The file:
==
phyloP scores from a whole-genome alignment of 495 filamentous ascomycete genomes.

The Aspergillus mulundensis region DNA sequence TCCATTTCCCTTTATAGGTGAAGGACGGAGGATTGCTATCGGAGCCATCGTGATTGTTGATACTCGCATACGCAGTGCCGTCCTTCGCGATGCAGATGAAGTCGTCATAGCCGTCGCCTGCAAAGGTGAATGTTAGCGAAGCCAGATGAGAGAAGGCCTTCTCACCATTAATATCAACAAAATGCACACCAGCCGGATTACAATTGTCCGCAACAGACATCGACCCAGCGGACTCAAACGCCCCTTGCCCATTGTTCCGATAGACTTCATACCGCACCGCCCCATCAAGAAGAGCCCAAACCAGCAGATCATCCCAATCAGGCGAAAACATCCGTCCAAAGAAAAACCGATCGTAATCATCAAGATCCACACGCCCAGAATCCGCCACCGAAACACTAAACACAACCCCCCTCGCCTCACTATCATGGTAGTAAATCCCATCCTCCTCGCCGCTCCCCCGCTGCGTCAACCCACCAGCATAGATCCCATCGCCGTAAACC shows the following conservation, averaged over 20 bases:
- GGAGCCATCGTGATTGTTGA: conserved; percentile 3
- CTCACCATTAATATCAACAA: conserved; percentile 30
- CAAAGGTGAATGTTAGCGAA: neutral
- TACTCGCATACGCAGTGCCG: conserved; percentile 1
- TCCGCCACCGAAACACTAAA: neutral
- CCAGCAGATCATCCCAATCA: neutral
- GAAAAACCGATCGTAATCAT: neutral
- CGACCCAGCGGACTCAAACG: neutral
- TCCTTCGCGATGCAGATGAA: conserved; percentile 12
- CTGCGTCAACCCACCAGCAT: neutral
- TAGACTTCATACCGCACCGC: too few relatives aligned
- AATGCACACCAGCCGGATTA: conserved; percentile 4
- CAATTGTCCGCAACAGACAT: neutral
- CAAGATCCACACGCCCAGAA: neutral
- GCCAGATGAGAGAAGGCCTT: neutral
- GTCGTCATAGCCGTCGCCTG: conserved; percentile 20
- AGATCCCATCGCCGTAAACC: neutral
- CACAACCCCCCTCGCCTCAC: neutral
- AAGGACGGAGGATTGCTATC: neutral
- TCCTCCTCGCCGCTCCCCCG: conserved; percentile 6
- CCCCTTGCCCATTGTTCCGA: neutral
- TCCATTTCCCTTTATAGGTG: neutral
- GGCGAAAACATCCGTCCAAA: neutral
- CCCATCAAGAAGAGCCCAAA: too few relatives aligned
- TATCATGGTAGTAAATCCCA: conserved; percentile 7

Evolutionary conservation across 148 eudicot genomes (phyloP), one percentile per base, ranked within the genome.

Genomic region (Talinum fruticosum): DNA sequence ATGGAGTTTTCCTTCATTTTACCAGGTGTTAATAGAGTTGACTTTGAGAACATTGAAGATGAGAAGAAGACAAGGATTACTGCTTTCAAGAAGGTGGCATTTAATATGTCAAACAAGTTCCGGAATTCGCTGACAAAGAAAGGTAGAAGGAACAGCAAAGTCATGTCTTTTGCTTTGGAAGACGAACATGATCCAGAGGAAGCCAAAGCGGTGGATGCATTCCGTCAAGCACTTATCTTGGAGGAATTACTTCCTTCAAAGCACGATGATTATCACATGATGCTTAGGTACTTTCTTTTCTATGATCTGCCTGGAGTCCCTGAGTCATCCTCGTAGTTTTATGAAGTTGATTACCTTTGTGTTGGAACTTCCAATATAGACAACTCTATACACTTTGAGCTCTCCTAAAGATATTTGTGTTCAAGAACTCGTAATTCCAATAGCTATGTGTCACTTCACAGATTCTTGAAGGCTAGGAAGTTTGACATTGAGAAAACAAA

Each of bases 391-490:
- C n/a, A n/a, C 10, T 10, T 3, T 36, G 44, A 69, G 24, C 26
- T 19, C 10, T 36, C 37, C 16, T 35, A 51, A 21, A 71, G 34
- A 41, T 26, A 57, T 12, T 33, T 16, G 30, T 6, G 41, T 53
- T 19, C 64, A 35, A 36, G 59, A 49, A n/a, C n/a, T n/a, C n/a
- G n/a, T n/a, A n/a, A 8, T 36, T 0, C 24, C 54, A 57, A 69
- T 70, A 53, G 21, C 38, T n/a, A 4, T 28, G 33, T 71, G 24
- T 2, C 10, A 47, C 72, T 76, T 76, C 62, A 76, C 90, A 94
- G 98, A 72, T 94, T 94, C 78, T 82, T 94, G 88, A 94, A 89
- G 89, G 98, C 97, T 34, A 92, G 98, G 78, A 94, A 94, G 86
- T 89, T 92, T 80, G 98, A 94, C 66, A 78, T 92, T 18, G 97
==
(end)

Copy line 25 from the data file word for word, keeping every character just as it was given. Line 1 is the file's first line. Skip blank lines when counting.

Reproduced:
- GGCGAAAACATCCGTCCAAA: neutral